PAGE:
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confused with locale names...


I'm confused with the way locale names are handled on my linux system and maybe someone can help me clarify things a bit. For example, if I use localedef to create a new locale using the following command:

localedef -f ISO-8859-15 -i en_CA --force en_CA.ISO-8859-15

the locale directory created is:


But if I want the new locale to be located in my home directory, I use the following command:

localedef -f ISO-8859-15 -i en_CA --force ~/en_CA.ISO-8859-15

and the following directory is created:


Note how localedef is doing some kind of normalization on the output directory name. If I set my system to use the newly created system-wide locale using the following environment I get no problems.

export LANG=en_CA.iso885915
export LC_ALL=en_CA.iso885915

But if I tell the system to use the user-wide locale using the following environement setup, X applications give error messages saying that the locale is not supported.

export LANG=en_CA.ISO-8859-15
export LC_ALL=en_CA.ISO-8859-15

First I thought that the problem was with X not recognizing the ISO-8859-15 charset name, so I renamed the user-level locale to en_CA.iso885915, changed the environment appropriately but I still get the X error messages.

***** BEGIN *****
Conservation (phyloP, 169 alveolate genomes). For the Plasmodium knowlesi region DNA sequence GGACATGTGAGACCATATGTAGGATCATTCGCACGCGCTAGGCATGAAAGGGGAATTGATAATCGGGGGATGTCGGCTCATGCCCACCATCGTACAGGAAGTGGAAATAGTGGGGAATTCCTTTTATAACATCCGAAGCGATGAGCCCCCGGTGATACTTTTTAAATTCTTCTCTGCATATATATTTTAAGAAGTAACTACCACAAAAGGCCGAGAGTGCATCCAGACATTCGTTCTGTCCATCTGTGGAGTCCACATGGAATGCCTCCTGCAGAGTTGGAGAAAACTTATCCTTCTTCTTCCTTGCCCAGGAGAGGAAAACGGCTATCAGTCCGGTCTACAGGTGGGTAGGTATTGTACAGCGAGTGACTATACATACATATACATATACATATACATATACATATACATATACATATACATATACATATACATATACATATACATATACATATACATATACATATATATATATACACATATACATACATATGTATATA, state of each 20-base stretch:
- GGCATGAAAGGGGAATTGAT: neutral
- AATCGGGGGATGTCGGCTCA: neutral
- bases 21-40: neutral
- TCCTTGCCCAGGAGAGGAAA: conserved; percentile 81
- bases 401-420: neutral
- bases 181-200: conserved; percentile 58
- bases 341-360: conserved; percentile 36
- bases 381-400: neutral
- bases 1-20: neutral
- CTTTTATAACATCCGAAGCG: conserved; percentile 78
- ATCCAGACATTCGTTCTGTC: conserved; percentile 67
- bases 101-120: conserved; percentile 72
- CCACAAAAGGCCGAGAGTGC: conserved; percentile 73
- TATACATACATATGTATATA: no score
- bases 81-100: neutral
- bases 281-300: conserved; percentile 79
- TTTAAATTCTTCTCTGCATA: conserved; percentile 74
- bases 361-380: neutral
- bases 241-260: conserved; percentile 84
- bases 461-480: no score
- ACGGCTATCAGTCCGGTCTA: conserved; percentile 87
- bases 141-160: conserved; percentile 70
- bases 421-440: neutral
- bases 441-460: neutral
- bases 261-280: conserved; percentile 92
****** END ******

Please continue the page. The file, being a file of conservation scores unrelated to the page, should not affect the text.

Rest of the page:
So now I'm very confused, because it seems to work with system wide locales (even though en_CA.iso885915 does not appear in X's locale.alias and locale.dir files) but does not work for user-wide locales with the LOCPATH env variable set.

Now, if I simply compile the new locale and do not explicitely specify the character set in the locale name, like the following:

localedef -f ISO-8859-15 -i en_CA --force ~/en_CA

export LANG=en_CA
export LC_ALL=en_CA

X does not complain anymore. But is it because X is still using the ISO-8859-1 en_CA locale behind the scenes???

I would really like some clarifications on what is happening and what can be done about it.

My second question is the following:
Is the charset part of a locale name used by applications in any way or is it only used to differentiate it from other locales compiled with different charset? For example, in the last scenario, the en_CA locale under my home directory was created using the ISO-8859-15 character set, but the locale name is simply en_CA (instead of en_CA.ISO-8859-15). Will this cause any problems on my system, or is the charset determined by applications at run-time from the actual content of the locale instead of by its name? In other words, when you compile a locale with a character set that is not the default charset for that locale, do you HAVE to specify the charset in the locale name for the system to be properly localized?

Any feedback will be greatly appreciated.

Thanks a lot,

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